As I was driving to work this morning listening to the usual barrage of the same songs that play over, and over, and over, and over (get the point?) again on the local radio, I was graced with a breath of fresh air. The radio host mentioned that Merriam Webster’s Collegiate® Dictionary released a preview of the new words to be added to the 2012 annual update. She gave a teaser using the word “f-bomb” as her bait to lure the listener to the radio stations webpage. From there, you are directed to click a link that takes you to the Merriam-Webster Facebook Page where an official release of the words is provided. Now I’m going to avoid ranting about why this is a poor user experience (how many clicks does it take to get to the center of the content?) and focus my attention to the medium for which the original message was delivered: social media.
It is obvious to everyone, especially those who avidly follow this blog, that social media has a huge impact on our lives. So major, that the go-to dictionary in the United States decided to break the news to their Facebook community and the Associated Press in the same day. Ten years ago, this would have never happened. Even a year ago, the news may have been delivered in an entirely different manner. Now kudos to Merriam-Webster for using social media in an effective manner (61 “Likes” already) and creating interesting, engaging content for the reader. After all, this is what social media marketing is all about.
I went ahead and choose 3 words that are being added to the 2012 Merriam-Webster list which I feel are relevant to modern times and are connected to social media in some way. Those words are defined, thanks to Merriam-Webster, and explained further below:
1. Mashup- something created by combining elements from two or more sources c : Web service or application that integrates data and functionalities from various online sources. I do believe the internet as a whole could be considered one big mashup due to the sharing of cookies, etc. across multiple platforms. The majority of websites that have commenting or login features piggyback off the Facebook and/or Twitter functionality to enhance the user experience. Rather than creating a million profiles with different passwords, usernames, and security questions, you are able to log yourself into third party websites and take that experience home to your social community easily.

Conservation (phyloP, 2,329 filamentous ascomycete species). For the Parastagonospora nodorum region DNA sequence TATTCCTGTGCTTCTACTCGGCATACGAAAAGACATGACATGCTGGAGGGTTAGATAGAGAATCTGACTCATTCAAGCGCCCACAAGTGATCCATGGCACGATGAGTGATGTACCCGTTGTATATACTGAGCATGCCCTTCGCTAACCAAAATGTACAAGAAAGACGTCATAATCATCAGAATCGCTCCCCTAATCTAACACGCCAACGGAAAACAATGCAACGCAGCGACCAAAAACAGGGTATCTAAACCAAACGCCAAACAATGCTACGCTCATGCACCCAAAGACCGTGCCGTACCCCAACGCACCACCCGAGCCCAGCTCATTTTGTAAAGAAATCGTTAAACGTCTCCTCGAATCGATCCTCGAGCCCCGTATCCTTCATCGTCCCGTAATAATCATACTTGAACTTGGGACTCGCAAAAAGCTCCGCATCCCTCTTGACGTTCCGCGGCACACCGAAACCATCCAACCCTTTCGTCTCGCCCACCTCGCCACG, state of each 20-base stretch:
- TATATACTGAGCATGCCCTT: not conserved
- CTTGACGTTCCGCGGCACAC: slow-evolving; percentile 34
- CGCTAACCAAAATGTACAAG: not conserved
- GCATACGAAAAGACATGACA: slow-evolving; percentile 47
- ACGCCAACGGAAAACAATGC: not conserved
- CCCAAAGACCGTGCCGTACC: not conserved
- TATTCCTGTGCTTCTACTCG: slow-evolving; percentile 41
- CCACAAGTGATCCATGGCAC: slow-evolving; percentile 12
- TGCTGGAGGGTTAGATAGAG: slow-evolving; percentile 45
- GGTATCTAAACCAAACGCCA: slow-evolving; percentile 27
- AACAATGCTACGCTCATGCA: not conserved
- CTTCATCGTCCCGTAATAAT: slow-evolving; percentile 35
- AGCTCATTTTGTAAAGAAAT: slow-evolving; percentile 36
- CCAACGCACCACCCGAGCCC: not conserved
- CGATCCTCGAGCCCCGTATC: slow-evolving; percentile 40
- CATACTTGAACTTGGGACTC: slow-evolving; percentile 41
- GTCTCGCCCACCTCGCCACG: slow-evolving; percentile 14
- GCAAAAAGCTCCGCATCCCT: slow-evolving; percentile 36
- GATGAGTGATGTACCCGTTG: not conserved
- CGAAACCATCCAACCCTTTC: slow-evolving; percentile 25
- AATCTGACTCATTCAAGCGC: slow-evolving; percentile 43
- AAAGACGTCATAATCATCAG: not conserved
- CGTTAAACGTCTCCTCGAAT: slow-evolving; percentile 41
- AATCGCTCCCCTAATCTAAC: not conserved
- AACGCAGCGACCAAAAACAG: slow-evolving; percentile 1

2. e-Reader- a handheld electronic device designed to be used for reading e-books and similar material. e-Readers have come a long way in functionality and the aestehtic nature in which they display content. One of the more recent developments is the integration with social media services, particularly Facebook and Twitter, that allow you to share quotes and passages from various materials with your social community.
3. Geocaching- a game in which players are given the geographical coordinates of a cache of items which they search for with a GPS device. I prefer the definition from Geocaching.com which is describes geocaching as “a free real-world outdoor treasure hunt. Players try to locate hidden containers, called geocaches, using a smartphone or GPS and can then share their experiences online.” Much more enticing isn’t it? Obviously, with something of this nature it is easy to see how social media can be intertwined. Players are able to post hints, photos, and much more to their social profiles. Also, the company provides details of new adventures via their Twitter account so new missions are always within grasp.
So social media is taking over the world like Pinky and the Brain. Well not really. However it is becoming more deeply ingrained in our everyday lives as an incubator for content and a way to deliver a message to a specific targeted audience. The purpose of this post isn’t to talk specifically about social media, but rather highlight the impact it is having in the modern world. The three words that I highlighted above are perfect examples. Sure they would exist without social media, but would they be as powerful in delivering their message or enhancing the value added to our lives? Probably not.
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